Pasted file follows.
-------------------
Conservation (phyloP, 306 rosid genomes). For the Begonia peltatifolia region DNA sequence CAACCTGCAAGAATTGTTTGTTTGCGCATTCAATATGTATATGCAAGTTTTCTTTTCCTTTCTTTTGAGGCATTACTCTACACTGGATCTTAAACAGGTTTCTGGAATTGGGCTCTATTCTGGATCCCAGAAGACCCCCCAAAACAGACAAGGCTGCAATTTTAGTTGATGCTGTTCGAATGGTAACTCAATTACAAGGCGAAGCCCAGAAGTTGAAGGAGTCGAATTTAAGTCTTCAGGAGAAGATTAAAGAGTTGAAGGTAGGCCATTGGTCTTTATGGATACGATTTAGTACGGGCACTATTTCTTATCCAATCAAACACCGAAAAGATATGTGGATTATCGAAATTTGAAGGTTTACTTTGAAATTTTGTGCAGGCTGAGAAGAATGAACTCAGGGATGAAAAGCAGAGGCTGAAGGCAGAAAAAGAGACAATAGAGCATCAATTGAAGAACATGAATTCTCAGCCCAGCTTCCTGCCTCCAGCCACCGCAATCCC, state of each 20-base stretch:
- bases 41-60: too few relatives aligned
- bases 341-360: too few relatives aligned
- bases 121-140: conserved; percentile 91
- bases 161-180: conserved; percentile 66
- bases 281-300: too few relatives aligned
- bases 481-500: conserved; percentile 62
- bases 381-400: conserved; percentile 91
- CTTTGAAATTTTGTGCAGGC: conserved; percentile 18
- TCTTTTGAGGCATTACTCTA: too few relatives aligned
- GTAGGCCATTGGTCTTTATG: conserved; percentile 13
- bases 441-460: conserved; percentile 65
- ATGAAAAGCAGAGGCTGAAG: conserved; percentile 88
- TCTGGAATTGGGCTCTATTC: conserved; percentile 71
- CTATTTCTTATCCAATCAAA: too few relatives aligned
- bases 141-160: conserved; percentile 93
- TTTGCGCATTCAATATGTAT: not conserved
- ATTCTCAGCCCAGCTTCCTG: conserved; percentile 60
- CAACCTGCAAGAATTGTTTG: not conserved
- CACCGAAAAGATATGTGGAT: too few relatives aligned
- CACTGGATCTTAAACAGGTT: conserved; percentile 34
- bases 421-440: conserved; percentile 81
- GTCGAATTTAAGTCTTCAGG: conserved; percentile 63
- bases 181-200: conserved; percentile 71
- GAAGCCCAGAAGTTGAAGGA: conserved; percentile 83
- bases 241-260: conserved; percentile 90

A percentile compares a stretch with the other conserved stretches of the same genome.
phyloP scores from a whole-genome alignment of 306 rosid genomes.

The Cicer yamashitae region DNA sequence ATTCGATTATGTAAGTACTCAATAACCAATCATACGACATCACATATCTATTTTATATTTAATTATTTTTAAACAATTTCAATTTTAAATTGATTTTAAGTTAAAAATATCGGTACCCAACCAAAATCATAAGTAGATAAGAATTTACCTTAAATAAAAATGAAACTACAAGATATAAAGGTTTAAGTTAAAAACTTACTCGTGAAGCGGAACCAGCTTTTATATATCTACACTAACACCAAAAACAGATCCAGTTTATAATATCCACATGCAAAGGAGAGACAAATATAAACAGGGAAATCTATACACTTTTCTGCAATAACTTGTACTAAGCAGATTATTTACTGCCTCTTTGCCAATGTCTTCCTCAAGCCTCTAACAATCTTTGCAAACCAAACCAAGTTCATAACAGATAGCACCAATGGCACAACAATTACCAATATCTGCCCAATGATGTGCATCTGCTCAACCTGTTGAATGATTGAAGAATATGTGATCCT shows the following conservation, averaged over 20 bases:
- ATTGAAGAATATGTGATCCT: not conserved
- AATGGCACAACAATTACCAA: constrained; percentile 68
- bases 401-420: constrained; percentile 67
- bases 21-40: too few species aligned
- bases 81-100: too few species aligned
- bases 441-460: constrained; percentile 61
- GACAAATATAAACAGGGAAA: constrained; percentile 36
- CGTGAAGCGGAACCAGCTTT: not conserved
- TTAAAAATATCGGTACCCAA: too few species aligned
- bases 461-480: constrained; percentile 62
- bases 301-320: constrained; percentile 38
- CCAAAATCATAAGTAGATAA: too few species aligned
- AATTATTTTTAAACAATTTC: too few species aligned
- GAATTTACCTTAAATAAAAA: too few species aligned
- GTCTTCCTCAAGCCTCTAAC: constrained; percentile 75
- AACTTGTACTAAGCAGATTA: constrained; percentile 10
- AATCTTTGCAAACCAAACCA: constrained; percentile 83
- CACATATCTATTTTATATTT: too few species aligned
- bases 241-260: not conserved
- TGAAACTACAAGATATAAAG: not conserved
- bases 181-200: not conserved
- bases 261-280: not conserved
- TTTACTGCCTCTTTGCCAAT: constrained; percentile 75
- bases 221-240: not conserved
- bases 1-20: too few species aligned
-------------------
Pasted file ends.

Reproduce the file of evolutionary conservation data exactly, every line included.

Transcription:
Conservation (phyloP, 306 rosid genomes). For the Begonia peltatifolia region DNA sequence CAACCTGCAAGAATTGTTTGTTTGCGCATTCAATATGTATATGCAAGTTTTCTTTTCCTTTCTTTTGAGGCATTACTCTACACTGGATCTTAAACAGGTTTCTGGAATTGGGCTCTATTCTGGATCCCAGAAGACCCCCCAAAACAGACAAGGCTGCAATTTTAGTTGATGCTGTTCGAATGGTAACTCAATTACAAGGCGAAGCCCAGAAGTTGAAGGAGTCGAATTTAAGTCTTCAGGAGAAGATTAAAGAGTTGAAGGTAGGCCATTGGTCTTTATGGATACGATTTAGTACGGGCACTATTTCTTATCCAATCAAACACCGAAAAGATATGTGGATTATCGAAATTTGAAGGTTTACTTTGAAATTTTGTGCAGGCTGAGAAGAATGAACTCAGGGATGAAAAGCAGAGGCTGAAGGCAGAAAAAGAGACAATAGAGCATCAATTGAAGAACATGAATTCTCAGCCCAGCTTCCTGCCTCCAGCCACCGCAATCCC, state of each 20-base stretch:
- bases 41-60: too few relatives aligned
- bases 341-360: too few relatives aligned
- bases 121-140: conserved; percentile 91
- bases 161-180: conserved; percentile 66
- bases 281-300: too few relatives aligned
- bases 481-500: conserved; percentile 62
- bases 381-400: conserved; percentile 91
- CTTTGAAATTTTGTGCAGGC: conserved; percentile 18
- TCTTTTGAGGCATTACTCTA: too few relatives aligned
- GTAGGCCATTGGTCTTTATG: conserved; percentile 13
- bases 441-460: conserved; percentile 65
- ATGAAAAGCAGAGGCTGAAG: conserved; percentile 88
- TCTGGAATTGGGCTCTATTC: conserved; percentile 71
- CTATTTCTTATCCAATCAAA: too few relatives aligned
- bases 141-160: conserved; percentile 93
- TTTGCGCATTCAATATGTAT: not conserved
- ATTCTCAGCCCAGCTTCCTG: conserved; percentile 60
- CAACCTGCAAGAATTGTTTG: not conserved
- CACCGAAAAGATATGTGGAT: too few relatives aligned
- CACTGGATCTTAAACAGGTT: conserved; percentile 34
- bases 421-440: conserved; percentile 81
- GTCGAATTTAAGTCTTCAGG: conserved; percentile 63
- bases 181-200: conserved; percentile 71
- GAAGCCCAGAAGTTGAAGGA: conserved; percentile 83
- bases 241-260: conserved; percentile 90

A percentile compares a stretch with the other conserved stretches of the same genome.
phyloP scores from a whole-genome alignment of 306 rosid genomes.

The Cicer yamashitae region DNA sequence ATTCGATTATGTAAGTACTCAATAACCAATCATACGACATCACATATCTATTTTATATTTAATTATTTTTAAACAATTTCAATTTTAAATTGATTTTAAGTTAAAAATATCGGTACCCAACCAAAATCATAAGTAGATAAGAATTTACCTTAAATAAAAATGAAACTACAAGATATAAAGGTTTAAGTTAAAAACTTACTCGTGAAGCGGAACCAGCTTTTATATATCTACACTAACACCAAAAACAGATCCAGTTTATAATATCCACATGCAAAGGAGAGACAAATATAAACAGGGAAATCTATACACTTTTCTGCAATAACTTGTACTAAGCAGATTATTTACTGCCTCTTTGCCAATGTCTTCCTCAAGCCTCTAACAATCTTTGCAAACCAAACCAAGTTCATAACAGATAGCACCAATGGCACAACAATTACCAATATCTGCCCAATGATGTGCATCTGCTCAACCTGTTGAATGATTGAAGAATATGTGATCCT shows the following conservation, averaged over 20 bases:
- ATTGAAGAATATGTGATCCT: not conserved
- AATGGCACAACAATTACCAA: constrained; percentile 68
- bases 401-420: constrained; percentile 67
- bases 21-40: too few species aligned
- bases 81-100: too few species aligned
- bases 441-460: constrained; percentile 61
- GACAAATATAAACAGGGAAA: constrained; percentile 36
- CGTGAAGCGGAACCAGCTTT: not conserved
- TTAAAAATATCGGTACCCAA: too few species aligned
- bases 461-480: constrained; percentile 62
- bases 301-320: constrained; percentile 38
- CCAAAATCATAAGTAGATAA: too few species aligned
- AATTATTTTTAAACAATTTC: too few species aligned
- GAATTTACCTTAAATAAAAA: too few species aligned
- GTCTTCCTCAAGCCTCTAAC: constrained; percentile 75
- AACTTGTACTAAGCAGATTA: constrained; percentile 10
- AATCTTTGCAAACCAAACCA: constrained; percentile 83
- CACATATCTATTTTATATTT: too few species aligned
- bases 241-260: not conserved
- TGAAACTACAAGATATAAAG: not conserved
- bases 181-200: not conserved
- bases 261-280: not conserved
- TTTACTGCCTCTTTGCCAAT: constrained; percentile 75
- bases 221-240: not conserved
- bases 1-20: too few species aligned